Cheltenham Gold Cup stolen in £150,000 raid


A coveted Cheltenham Gold Cup trophy (similar to the one seen here) has been stolen during a £150,000 raid on a exclusive country home, police confirmed.

The prize – one of the most prestigious awards in the racing world – is made of solid gold and worth at least £10,000.

The ‘Challenge Cup’ and the ‘Britannia Handicap Cup’ horse racing medal was also taken during a raid on the home of multi-millionaire Raymond Mould.

Burglars struck at property developer Mould’s country pile in Wormington, near Broadway, Glos., on Wednesday morning.

A new replica of The Gold Cup is cast every year.

The cup stolen belonged to Raymond Mould, 70, who won the trophy in 1988 after his horse Charter party, ridden by Richard Dunwoody, romped to victory.

Thieves are thought to have broken into the home of Mr Mould between midnight and 6.50am this morning.

Other items taken in the raid include bronze ornaments in the shape of a hare, a spaniel with a pheasant in its mouth and two horses being ridden by jockeys.

A dark wooden clock with gold sides and a gold mechanism, two silver trophies, a silver fisherman ornament and a cigarette case was also taken.

The combined value of the break-in is said to be around £150,000.

Police today appealed for anyone with information to come forward.

Raymond Mould, a racehorse owner whose Bindaree won the Grand National in 2002, features in The Sunday Times Rich List with a net worth of £60m.

He and business partner Patrick Vaughan set up Arlington Securities in the 1980s – which became the largest property company in Europe – and then Pillar Property, which they set up in 1994 and sold in 2005.

The pair sold Arlington to British Aerospace for £278m in 1989 just before the 1990s crash.

With backing from General Electric and an investment trust, they then set up Pillar Property, which cashed in on the boom in out-of-town retail parks.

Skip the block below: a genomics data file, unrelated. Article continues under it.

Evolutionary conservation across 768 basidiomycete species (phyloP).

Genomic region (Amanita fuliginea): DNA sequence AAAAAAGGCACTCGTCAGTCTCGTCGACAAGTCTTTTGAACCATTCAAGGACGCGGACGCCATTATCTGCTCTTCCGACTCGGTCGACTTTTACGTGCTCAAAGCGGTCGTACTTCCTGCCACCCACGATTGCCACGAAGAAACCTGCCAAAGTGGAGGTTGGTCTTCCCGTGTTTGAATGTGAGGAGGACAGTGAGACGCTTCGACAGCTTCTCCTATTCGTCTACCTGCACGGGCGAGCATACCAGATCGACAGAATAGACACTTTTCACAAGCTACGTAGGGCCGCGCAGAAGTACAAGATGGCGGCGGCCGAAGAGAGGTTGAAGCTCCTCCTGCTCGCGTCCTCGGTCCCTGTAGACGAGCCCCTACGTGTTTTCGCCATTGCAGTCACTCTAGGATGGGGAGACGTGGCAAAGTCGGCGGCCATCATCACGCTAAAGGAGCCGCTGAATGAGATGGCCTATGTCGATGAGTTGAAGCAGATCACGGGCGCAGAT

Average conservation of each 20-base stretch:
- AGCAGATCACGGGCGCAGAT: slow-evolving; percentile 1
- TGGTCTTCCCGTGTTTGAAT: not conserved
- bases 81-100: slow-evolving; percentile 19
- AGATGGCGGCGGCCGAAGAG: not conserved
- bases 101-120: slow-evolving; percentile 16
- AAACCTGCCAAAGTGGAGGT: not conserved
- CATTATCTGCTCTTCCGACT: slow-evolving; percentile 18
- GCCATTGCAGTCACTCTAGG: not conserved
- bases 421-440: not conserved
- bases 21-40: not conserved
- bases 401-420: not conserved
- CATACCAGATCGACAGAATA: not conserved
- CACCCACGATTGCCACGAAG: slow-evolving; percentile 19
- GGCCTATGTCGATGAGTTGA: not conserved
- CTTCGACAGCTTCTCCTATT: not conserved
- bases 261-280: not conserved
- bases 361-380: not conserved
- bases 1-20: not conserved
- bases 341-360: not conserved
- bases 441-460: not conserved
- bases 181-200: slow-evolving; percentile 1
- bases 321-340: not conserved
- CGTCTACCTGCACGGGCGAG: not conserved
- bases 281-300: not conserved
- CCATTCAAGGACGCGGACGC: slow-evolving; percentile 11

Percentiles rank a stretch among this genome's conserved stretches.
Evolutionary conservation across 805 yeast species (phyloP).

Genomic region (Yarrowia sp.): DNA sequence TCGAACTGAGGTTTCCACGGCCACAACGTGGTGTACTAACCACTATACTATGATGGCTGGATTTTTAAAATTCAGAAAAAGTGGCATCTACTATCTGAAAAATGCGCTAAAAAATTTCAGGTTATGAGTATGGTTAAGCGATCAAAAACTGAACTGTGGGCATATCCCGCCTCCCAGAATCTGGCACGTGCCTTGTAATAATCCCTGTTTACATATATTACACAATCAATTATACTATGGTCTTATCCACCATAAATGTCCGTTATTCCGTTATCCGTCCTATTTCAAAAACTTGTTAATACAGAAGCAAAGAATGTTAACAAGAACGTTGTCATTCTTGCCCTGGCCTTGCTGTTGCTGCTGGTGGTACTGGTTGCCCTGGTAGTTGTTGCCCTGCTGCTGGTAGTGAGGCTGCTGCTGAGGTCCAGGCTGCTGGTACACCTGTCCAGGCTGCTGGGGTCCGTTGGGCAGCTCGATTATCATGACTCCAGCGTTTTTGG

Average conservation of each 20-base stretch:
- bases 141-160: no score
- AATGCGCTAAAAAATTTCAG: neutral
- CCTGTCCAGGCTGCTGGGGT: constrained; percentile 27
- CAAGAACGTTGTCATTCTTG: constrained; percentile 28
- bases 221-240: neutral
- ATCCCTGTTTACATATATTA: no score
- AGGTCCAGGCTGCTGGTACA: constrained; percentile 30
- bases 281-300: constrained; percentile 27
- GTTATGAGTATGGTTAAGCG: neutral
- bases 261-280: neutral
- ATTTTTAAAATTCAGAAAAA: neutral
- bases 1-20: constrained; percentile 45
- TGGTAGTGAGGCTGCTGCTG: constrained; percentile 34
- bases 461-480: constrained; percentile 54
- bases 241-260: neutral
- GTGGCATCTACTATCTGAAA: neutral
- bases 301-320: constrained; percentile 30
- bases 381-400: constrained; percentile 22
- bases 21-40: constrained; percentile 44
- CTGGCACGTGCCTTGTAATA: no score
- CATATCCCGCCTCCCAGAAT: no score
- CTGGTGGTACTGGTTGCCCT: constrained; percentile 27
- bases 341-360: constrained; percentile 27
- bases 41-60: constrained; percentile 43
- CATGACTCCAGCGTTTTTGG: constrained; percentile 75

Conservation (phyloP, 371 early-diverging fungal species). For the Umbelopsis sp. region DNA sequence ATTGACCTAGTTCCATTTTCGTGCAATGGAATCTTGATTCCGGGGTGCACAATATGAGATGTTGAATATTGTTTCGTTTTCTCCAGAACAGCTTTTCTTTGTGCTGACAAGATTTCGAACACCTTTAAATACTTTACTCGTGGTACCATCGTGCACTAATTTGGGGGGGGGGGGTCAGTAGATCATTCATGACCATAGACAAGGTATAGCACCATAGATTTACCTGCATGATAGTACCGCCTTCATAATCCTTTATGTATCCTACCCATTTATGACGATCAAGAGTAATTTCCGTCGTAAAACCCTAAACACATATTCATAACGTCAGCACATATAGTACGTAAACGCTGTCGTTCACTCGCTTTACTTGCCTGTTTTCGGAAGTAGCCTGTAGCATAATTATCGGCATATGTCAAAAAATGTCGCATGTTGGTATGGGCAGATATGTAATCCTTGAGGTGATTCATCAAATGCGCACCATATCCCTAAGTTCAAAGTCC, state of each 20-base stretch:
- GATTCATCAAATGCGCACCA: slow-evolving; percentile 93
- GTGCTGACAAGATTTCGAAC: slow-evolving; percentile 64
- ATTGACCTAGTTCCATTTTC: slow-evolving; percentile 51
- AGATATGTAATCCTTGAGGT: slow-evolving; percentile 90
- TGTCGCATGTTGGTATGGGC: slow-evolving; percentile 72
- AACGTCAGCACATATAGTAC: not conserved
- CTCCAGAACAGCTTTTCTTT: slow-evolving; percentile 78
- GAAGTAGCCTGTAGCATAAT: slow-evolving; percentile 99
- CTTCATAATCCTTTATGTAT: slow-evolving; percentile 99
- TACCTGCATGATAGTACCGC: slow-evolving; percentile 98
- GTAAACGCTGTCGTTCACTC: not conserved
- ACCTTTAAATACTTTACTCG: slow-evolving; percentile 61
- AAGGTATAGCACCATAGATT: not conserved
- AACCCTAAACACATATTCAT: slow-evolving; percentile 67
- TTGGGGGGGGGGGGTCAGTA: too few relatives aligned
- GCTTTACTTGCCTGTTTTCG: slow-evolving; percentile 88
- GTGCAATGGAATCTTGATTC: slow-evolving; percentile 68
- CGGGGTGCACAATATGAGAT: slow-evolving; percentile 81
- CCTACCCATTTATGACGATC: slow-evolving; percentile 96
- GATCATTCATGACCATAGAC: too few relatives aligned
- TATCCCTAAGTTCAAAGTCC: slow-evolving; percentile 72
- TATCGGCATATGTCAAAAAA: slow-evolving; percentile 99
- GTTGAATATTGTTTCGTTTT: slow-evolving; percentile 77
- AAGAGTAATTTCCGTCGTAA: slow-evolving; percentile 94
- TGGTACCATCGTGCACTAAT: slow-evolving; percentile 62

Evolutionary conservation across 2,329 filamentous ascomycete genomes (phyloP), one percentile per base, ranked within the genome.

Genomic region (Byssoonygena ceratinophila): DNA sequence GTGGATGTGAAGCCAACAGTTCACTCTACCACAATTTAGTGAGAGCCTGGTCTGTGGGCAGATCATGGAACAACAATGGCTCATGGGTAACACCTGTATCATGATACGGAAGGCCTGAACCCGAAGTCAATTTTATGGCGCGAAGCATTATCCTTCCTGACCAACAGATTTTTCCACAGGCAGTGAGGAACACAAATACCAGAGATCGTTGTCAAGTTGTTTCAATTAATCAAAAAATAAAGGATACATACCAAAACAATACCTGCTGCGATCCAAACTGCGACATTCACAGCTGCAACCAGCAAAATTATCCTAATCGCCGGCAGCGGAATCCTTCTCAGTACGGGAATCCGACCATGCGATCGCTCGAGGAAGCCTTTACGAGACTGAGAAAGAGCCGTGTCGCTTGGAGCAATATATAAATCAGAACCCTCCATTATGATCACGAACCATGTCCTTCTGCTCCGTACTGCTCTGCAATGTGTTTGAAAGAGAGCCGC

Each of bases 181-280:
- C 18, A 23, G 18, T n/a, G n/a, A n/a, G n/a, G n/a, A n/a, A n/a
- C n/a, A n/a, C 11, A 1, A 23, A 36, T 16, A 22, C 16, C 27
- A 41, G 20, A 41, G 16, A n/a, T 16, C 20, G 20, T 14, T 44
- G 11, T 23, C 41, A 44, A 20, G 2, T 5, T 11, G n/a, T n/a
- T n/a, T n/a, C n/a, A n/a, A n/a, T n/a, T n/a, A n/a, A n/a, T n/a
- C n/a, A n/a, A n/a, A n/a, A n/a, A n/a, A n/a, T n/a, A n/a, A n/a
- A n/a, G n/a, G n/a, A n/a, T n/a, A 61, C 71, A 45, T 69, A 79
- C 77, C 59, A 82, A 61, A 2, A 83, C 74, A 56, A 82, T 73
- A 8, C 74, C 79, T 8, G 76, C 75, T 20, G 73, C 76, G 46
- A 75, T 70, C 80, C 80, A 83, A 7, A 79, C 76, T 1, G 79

Pillar went public in 1994 with a value of £170m, returned £438m to investors over the next 11 years and was eventually sold to Sir John Ritblat at British Land for £811m in 2005 – two years ahead of the market crash.

In 2007 they set up London & Stamford – now the fourth-biggest company on the junior AIM market and with a value of £660m – and about to move into the FTSE 250.

Gloucestershire Police yesterday confirmed the trophy, which is the showcase of Cheltenham race week, was stolen and appealed for help in tracing it.

* The Cheltenham Gold Cup is a National Hunt (Grade 1) chase held on the new course at Cheltenham over a distance of three miles, two-and-a-half furlongs with twenty-two fences to be hurdled.

The race is the feature of the Cheltenham Festival held each year in March.

It’s prestigious status in the racing calendar means it is commonly referred to as a the Blue Riband of chases.

Previous winners of the Cheltenham Gold Cup include Cottage Rake (3 times 1948 – 1950), Arkle (3 times 1964 – 1966), L’Escargot (2 times 1970 – 1971), Desert Orchid (1 time 1989), Best Mate (3 times 2002-2004).

The most recent holder of the Cheltenham Gold Cup is Imperial Commander.

The Gold Cup is presently the most highly paid, non-handicap chase in the UK, with a £500,000 prize pool.


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